Skip to main content

So they’ve given you the run of the colony, have they?


Doctor Who
The Power of the Daleks: Episode Four


It’s quite a surprise that, after three episodes of increasing blinkeredness and self-deception, Lesterson makes such a volte-face in the fourth part. James plays the character with the same nervy consistency, but now with an increasingly cracked aspect. The doors of Lesterson’s perception buckle as the truth begins to break in on his reality.

This is very much his episode, as the inevitable Doctor Who standby of locking up the central character(s) is called upon to mark time. Ben and the Doctor are captured/arrested and there’s no sign of Polly (Wills on holiday). It’s a testament to the scripting that it doesn’t feel obviously like the story is sagging here. Nothing much is really happening, other than slow progression (of the Daleks’ plan, of certain characters’ realisation of truths). But that in itself is of a piece with the approach to this story; bangs and whistles are very much a secondary requirement.


Lesterson’s arc seems him recover almost forcefully from being unsettled at the cliffhanger to being aghast at the next one (notable to have him central to two consecutive ones). Dizzy Daleks; if only they’d reined in the ranting, Lesterson might have been unalerted for longer. As it is, he rallies himself by doing to the Daleks what the Doctor attempted; he cuts the power supply.

Lesterson: I want you to remember that I control you.

But the Daleks are less willing to take shit by this point, and the episode suggests this with subtle dialogue and unsettling pauses.  They aren’t yet up to strength, but their numbers are growing. Much is made throughout of the mystery of the fourth Dalek, and it’s a compelling hook that finds its answer at the end of the episode.

Dalek: We obey.
Lesterson: I’m glad we understand each other.
Dalek: We under-stand the human mind.

A fantastic line, all the more resonant for what is left unsaid. With the seeds of doubt firmly planted in Lesterson’s mind, the deft reintroduction of a thread from the second episode is required to keep advancement of the plot in check.


Lesterson confides his concerns in Janley. Why do the Daleks need all these raw materials?

Lesterson: I don’t want them to do anything without consulting me. What is it they do inside there?

Janley tells him he’s worrying too much.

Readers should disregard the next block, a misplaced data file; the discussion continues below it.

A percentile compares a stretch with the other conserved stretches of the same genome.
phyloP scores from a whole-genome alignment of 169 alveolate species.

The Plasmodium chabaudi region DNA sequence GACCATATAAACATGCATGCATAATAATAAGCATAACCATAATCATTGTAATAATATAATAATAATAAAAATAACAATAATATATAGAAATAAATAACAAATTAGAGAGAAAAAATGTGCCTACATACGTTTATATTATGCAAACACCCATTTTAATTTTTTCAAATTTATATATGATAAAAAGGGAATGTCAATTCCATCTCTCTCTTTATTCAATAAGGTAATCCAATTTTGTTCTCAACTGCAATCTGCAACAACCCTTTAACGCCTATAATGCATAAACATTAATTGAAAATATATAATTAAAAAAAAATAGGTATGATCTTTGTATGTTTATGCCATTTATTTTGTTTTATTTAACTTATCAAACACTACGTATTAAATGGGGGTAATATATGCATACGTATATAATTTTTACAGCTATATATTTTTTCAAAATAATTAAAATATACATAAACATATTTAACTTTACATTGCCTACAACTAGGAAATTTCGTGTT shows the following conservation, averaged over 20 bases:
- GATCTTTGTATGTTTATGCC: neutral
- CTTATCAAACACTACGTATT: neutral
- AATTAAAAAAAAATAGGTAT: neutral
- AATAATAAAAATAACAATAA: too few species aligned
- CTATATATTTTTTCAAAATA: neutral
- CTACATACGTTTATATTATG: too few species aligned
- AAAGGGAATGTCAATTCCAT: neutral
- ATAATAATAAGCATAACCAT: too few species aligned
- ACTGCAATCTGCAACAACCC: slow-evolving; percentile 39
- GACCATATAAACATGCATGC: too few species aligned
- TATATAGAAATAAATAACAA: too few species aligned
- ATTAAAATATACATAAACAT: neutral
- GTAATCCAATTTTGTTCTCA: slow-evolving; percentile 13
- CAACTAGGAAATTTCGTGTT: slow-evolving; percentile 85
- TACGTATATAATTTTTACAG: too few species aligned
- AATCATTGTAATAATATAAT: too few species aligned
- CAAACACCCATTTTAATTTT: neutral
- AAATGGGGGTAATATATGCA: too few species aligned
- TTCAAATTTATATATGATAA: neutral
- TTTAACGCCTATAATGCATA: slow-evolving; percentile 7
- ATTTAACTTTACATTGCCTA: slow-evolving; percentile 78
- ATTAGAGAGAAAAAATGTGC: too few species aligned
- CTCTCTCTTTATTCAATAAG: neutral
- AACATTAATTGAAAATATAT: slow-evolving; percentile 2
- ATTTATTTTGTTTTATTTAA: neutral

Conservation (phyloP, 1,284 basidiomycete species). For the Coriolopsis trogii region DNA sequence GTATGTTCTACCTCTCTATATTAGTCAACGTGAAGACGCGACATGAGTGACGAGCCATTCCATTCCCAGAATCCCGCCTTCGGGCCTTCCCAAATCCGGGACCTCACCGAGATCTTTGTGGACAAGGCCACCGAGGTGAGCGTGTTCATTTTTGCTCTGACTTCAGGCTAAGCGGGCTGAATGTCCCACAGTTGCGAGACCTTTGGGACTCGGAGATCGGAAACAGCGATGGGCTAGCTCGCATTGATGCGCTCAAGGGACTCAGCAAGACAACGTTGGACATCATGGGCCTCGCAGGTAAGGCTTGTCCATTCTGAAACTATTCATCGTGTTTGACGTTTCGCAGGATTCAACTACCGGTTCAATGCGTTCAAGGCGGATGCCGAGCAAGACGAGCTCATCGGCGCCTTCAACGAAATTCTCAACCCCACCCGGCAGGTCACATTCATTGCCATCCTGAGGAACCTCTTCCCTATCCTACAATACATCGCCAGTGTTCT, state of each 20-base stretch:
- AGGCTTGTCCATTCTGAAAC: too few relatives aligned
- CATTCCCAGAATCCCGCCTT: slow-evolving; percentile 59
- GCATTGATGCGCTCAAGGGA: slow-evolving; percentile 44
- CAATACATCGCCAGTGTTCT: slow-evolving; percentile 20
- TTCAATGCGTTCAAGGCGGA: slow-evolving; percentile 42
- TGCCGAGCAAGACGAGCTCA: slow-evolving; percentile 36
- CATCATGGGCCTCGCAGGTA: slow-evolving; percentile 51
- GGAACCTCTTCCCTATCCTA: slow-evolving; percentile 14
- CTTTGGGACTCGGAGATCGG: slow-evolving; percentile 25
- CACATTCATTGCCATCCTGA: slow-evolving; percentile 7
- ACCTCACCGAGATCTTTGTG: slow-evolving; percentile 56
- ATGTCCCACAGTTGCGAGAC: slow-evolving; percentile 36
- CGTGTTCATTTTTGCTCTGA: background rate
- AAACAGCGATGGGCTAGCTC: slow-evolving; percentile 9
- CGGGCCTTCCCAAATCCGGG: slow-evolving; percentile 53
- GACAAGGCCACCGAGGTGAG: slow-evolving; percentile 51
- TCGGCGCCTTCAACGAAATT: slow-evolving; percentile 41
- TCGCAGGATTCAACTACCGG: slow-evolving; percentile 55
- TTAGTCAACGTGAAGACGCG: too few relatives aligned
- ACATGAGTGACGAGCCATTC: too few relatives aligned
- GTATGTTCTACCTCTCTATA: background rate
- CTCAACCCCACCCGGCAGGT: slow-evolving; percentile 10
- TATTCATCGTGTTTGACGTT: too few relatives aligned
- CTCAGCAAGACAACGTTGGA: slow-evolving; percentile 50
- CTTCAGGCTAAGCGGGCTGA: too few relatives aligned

Lesterson: I’m beginning to believe the Examiner is right about the Daleks. Their original thinking terrifies me. If I cannot control them, I will have them destroyed.

Pointedly, Janley’s threat of revealing what happened to Resner highlights Lesterson’s essential values. Just as realisation of the Daleks brings his mind back into focus (for now), so Janley’s manipulation resolves his moral outlook. On learning that Resner is dead, he tells Janley, “You’ve done a terrible thing”. There’s no room for movement there, and his code informs him that “Experiments are not more important than human life”.

Nevertheless, the Doctor’s revelation that the Daleks are reproducing is too much for Lesterson, who passes out. His next scene is at the climax of the episode as he observes the truth of the Daleks’ activities in increasing horror.

Lesterson: They’re conspiring together. Why didn’t I realise? They are evil!


His almost delirious terror recalls Poul’s robophobia in The Robots of Death, and the climax of the episode takes its time, allowing Lesterson to silently explore the ship and observe the Dalek manufacturing process. It’s difficult to judge how effective this sequence would have been; the photos of the mutants being deposited in cases look rather good, but then there are the cardboard cut-outs...


Until the climax, the Daleks are all impending threat. This is best illustrated with the Dalek with drinks attachment (“Do I bring liquid for your visitors?”), all the more disturbing for acting like a butler.

Dalek: Have you finished your liquid?
Bragen: No, no. I haven’t.

Bragen, who believes he has mastery of the situation, is visibly (I say visibly, although this is a recon) unsettled by their imposing presence. The Daleks are now gliding about the colony unimpeded. Not until Revelation of the Daleks would a story again pick up on how effectively the tension of Daleks interacting with humans without displaying direct aggression can be sustained.